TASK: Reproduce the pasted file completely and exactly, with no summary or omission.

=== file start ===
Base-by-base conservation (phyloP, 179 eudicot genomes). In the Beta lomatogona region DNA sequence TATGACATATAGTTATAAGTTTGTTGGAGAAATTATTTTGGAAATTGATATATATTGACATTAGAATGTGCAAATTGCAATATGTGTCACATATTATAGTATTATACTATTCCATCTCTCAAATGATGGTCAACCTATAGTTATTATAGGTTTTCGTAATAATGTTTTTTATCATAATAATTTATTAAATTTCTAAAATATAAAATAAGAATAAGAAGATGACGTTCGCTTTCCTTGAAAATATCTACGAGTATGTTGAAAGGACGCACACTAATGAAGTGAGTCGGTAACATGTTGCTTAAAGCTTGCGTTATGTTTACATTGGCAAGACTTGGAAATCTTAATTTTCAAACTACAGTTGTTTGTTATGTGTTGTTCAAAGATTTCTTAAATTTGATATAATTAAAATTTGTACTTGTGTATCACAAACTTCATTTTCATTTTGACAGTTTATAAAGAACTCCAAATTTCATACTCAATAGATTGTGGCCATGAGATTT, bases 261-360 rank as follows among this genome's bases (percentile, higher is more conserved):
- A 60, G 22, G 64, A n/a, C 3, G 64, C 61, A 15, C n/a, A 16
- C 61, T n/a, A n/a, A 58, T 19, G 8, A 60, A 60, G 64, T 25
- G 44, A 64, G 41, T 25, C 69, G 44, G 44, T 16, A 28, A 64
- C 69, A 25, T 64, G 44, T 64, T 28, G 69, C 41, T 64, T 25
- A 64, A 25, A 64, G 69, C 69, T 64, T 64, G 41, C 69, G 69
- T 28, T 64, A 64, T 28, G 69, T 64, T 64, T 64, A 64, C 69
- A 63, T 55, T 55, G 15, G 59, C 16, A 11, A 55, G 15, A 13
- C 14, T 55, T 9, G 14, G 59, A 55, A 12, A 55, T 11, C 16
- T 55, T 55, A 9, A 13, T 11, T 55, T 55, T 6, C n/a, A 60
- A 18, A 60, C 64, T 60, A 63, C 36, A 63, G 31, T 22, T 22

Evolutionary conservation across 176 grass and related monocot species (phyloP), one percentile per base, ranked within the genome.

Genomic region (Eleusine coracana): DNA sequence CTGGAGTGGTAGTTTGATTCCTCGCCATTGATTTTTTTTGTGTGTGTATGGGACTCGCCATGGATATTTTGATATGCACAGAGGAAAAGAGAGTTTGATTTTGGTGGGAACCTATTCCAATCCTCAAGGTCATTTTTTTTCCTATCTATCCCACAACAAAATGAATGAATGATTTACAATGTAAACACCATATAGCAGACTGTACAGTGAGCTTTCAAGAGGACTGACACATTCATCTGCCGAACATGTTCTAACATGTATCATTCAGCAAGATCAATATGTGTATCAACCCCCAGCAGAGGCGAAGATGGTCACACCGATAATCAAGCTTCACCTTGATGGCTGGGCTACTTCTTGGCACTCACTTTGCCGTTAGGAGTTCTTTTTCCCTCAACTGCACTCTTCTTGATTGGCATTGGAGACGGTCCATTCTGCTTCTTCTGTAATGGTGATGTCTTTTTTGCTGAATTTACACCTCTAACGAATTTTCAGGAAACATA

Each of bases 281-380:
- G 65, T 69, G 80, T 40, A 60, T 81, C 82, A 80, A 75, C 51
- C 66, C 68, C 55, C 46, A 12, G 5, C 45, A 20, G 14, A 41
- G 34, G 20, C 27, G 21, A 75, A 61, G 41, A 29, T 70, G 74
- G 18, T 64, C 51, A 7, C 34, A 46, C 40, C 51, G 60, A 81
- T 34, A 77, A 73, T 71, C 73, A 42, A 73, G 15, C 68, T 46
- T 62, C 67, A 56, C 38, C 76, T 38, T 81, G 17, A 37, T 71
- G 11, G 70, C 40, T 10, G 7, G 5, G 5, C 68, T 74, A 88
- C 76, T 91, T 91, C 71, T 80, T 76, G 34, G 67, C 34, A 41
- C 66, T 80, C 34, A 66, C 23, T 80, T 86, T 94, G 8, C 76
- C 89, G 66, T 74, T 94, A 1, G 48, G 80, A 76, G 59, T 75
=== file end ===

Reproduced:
Base-by-base conservation (phyloP, 179 eudicot genomes). In the Beta lomatogona region DNA sequence TATGACATATAGTTATAAGTTTGTTGGAGAAATTATTTTGGAAATTGATATATATTGACATTAGAATGTGCAAATTGCAATATGTGTCACATATTATAGTATTATACTATTCCATCTCTCAAATGATGGTCAACCTATAGTTATTATAGGTTTTCGTAATAATGTTTTTTATCATAATAATTTATTAAATTTCTAAAATATAAAATAAGAATAAGAAGATGACGTTCGCTTTCCTTGAAAATATCTACGAGTATGTTGAAAGGACGCACACTAATGAAGTGAGTCGGTAACATGTTGCTTAAAGCTTGCGTTATGTTTACATTGGCAAGACTTGGAAATCTTAATTTTCAAACTACAGTTGTTTGTTATGTGTTGTTCAAAGATTTCTTAAATTTGATATAATTAAAATTTGTACTTGTGTATCACAAACTTCATTTTCATTTTGACAGTTTATAAAGAACTCCAAATTTCATACTCAATAGATTGTGGCCATGAGATTT, bases 261-360 rank as follows among this genome's bases (percentile, higher is more conserved):
- A 60, G 22, G 64, A n/a, C 3, G 64, C 61, A 15, C n/a, A 16
- C 61, T n/a, A n/a, A 58, T 19, G 8, A 60, A 60, G 64, T 25
- G 44, A 64, G 41, T 25, C 69, G 44, G 44, T 16, A 28, A 64
- C 69, A 25, T 64, G 44, T 64, T 28, G 69, C 41, T 64, T 25
- A 64, A 25, A 64, G 69, C 69, T 64, T 64, G 41, C 69, G 69
- T 28, T 64, A 64, T 28, G 69, T 64, T 64, T 64, A 64, C 69
- A 63, T 55, T 55, G 15, G 59, C 16, A 11, A 55, G 15, A 13
- C 14, T 55, T 9, G 14, G 59, A 55, A 12, A 55, T 11, C 16
- T 55, T 55, A 9, A 13, T 11, T 55, T 55, T 6, C n/a, A 60
- A 18, A 60, C 64, T 60, A 63, C 36, A 63, G 31, T 22, T 22

Evolutionary conservation across 176 grass and related monocot species (phyloP), one percentile per base, ranked within the genome.

Genomic region (Eleusine coracana): DNA sequence CTGGAGTGGTAGTTTGATTCCTCGCCATTGATTTTTTTTGTGTGTGTATGGGACTCGCCATGGATATTTTGATATGCACAGAGGAAAAGAGAGTTTGATTTTGGTGGGAACCTATTCCAATCCTCAAGGTCATTTTTTTTCCTATCTATCCCACAACAAAATGAATGAATGATTTACAATGTAAACACCATATAGCAGACTGTACAGTGAGCTTTCAAGAGGACTGACACATTCATCTGCCGAACATGTTCTAACATGTATCATTCAGCAAGATCAATATGTGTATCAACCCCCAGCAGAGGCGAAGATGGTCACACCGATAATCAAGCTTCACCTTGATGGCTGGGCTACTTCTTGGCACTCACTTTGCCGTTAGGAGTTCTTTTTCCCTCAACTGCACTCTTCTTGATTGGCATTGGAGACGGTCCATTCTGCTTCTTCTGTAATGGTGATGTCTTTTTTGCTGAATTTACACCTCTAACGAATTTTCAGGAAACATA

Each of bases 281-380:
- G 65, T 69, G 80, T 40, A 60, T 81, C 82, A 80, A 75, C 51
- C 66, C 68, C 55, C 46, A 12, G 5, C 45, A 20, G 14, A 41
- G 34, G 20, C 27, G 21, A 75, A 61, G 41, A 29, T 70, G 74
- G 18, T 64, C 51, A 7, C 34, A 46, C 40, C 51, G 60, A 81
- T 34, A 77, A 73, T 71, C 73, A 42, A 73, G 15, C 68, T 46
- T 62, C 67, A 56, C 38, C 76, T 38, T 81, G 17, A 37, T 71
- G 11, G 70, C 40, T 10, G 7, G 5, G 5, C 68, T 74, A 88
- C 76, T 91, T 91, C 71, T 80, T 76, G 34, G 67, C 34, A 41
- C 66, T 80, C 34, A 66, C 23, T 80, T 86, T 94, G 8, C 76
- C 89, G 66, T 74, T 94, A 1, G 48, G 80, A 76, G 59, T 75